In our community many people have become involved in the struggle to alleviate the suffering of the poor and the homeless, and our city and county governments are working hard at making the One Stop Center into a reality. I have heard that this facility may start offering some services as soon as next October. This is a beginning.
We have a long way to go in this ever-changing landscape. Recently I realized that the Mayberry, RFD aspect of the Home Van is disappearing altogether. In the beginning we thought of our homeless friends as part of our extended family. We sat around their campfires. We knew them and treated them as our brothers and sisters in the woods. Joe Jackson took Bug Man Eric to a football game when Eric’s alma mater was playing the Gators. We participated in camp cleanups and helped people move from one location to another. Now we see terrible things – an ancient guy with a twisted leg hobbling up to the van to get a sandwich – we see him over a sea of faces and we don’t know who he is.
That hurts. Still, we must ‘keep on, keeping on.’ No pendulum swings forever in one direction.
The Home Van is in need of a backup van driver. This must be someone who knows how to drive a large vehicle – a 15-seater van - and who is available the second, third and fourth Thursdays of every month. The Home Van goes out Thursdays at 4:45 p.m. and returns between 6:30 and 7 p.m. The backup driver would need to be available when our regular van driver can’t make it. The backup van driver might sometimes be needed to pick up cases of water and take them out to wooded areas.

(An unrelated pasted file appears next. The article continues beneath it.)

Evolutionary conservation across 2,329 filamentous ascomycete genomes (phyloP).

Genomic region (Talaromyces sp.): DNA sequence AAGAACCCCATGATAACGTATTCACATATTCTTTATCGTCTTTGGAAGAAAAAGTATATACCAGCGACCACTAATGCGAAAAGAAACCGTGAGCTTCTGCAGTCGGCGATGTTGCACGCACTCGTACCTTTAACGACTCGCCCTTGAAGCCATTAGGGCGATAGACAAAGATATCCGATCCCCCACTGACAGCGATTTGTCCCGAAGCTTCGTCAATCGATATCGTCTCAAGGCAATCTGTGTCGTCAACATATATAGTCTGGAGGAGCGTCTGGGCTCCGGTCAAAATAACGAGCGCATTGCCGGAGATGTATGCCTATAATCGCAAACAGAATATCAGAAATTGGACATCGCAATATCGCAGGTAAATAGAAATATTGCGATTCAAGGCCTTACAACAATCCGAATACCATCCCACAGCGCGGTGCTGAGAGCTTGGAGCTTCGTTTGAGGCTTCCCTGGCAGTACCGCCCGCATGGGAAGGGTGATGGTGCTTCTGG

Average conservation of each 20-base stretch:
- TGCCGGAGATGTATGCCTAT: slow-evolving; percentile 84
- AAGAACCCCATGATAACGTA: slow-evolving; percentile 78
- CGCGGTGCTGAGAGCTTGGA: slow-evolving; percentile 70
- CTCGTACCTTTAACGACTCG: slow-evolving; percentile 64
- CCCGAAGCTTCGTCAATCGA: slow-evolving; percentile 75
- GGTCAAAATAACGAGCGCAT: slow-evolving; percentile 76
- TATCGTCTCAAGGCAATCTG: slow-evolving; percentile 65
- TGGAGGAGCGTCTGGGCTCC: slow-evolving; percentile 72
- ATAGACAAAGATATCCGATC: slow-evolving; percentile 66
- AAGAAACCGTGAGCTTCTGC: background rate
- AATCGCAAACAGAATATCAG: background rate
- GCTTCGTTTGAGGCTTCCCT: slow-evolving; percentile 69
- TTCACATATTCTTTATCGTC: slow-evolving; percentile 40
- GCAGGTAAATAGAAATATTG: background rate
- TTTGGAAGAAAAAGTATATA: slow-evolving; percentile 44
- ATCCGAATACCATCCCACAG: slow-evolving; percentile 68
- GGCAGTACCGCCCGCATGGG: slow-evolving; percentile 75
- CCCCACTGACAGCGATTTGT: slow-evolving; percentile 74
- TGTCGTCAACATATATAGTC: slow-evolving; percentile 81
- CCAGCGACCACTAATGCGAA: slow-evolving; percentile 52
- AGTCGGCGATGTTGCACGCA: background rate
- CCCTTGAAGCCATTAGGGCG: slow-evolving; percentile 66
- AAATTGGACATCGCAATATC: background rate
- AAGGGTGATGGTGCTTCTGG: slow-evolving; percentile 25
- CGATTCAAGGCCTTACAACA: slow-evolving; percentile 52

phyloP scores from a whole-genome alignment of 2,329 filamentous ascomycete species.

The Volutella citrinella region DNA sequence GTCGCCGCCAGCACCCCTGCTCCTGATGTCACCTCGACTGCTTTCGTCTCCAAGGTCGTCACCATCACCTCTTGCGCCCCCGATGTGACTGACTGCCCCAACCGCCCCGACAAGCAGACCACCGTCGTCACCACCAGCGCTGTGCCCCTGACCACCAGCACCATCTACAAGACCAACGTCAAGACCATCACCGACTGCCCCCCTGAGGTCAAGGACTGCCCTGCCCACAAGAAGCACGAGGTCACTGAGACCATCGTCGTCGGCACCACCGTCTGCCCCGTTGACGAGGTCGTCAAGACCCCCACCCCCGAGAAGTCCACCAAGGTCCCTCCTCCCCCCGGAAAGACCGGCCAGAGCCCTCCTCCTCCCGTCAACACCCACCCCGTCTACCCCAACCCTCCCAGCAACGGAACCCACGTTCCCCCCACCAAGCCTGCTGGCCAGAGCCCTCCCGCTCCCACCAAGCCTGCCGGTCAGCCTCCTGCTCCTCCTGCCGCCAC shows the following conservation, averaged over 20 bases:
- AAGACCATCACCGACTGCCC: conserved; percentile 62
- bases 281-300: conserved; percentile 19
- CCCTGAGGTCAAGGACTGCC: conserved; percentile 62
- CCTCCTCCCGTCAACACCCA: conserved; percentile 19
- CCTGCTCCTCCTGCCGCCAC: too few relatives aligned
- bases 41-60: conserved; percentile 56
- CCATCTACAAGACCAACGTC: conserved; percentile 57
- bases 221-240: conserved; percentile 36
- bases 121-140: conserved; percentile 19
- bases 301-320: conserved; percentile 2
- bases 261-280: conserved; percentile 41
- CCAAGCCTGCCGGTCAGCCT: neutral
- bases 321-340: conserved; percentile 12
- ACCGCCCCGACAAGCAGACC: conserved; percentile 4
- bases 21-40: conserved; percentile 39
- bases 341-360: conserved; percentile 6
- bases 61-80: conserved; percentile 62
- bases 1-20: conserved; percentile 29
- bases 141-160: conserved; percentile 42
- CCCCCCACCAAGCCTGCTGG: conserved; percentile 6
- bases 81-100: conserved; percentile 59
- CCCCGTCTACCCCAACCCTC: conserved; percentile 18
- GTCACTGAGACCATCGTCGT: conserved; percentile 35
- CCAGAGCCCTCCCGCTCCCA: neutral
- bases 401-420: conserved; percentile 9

We also need more soup makers. Making 7 gallons of thick soup is a considerable undertaking, and we like to have enough people so that no one makes soup more often than once a month. In summer our cadre of soup makers becomes particularly thin. This month we don’t have a soup maker for June 20. We also need a soup maker for July 18 and August 22. If you would like to make soup for us, email me and I will connect you up with Liz McCulloch, our soup scheduler.
Save the homeless folks from soup made by Arupa - a vegetarian whose secret ingredient is number ten cans.
Love and peace to everyone!
The Home Van needs tents, tarps, bottled water, bug spray,Vienna sausages, creamy peanut butter, jelly, candles, white tube socks, batteries, and games. Call 352-372-4825 to arrange for drop off. Financial donations to the Home Van should be in the form of checks made out to Citizens for Social Justice, Inc., earmarked for the Home Van, and mailed to 307 SE 6th Street, Gainesville, FL 32601, or can be made online at http://homevan.blogspot.com/
THE HOMEVAN IS A PROJECT OF CITIZENS FOR SOCIAL JUSTICE, INC. (FDACSREGISTRATION #CH35643). A COPY OF THE OFFICIAL REGISTRATION AND FINANCIAL INFORMATION MAY BE OBTAINED FROM THE DIVISION OF CONSUMER SERVICES BY CALLING TOLL-FREE (800-435-7352) WITHIN THE STATE.REGISTRATION DOES NOT IMPLY ENDORSEMENT, APPROVAL, OR RECOMMENDATION BY THE STATE.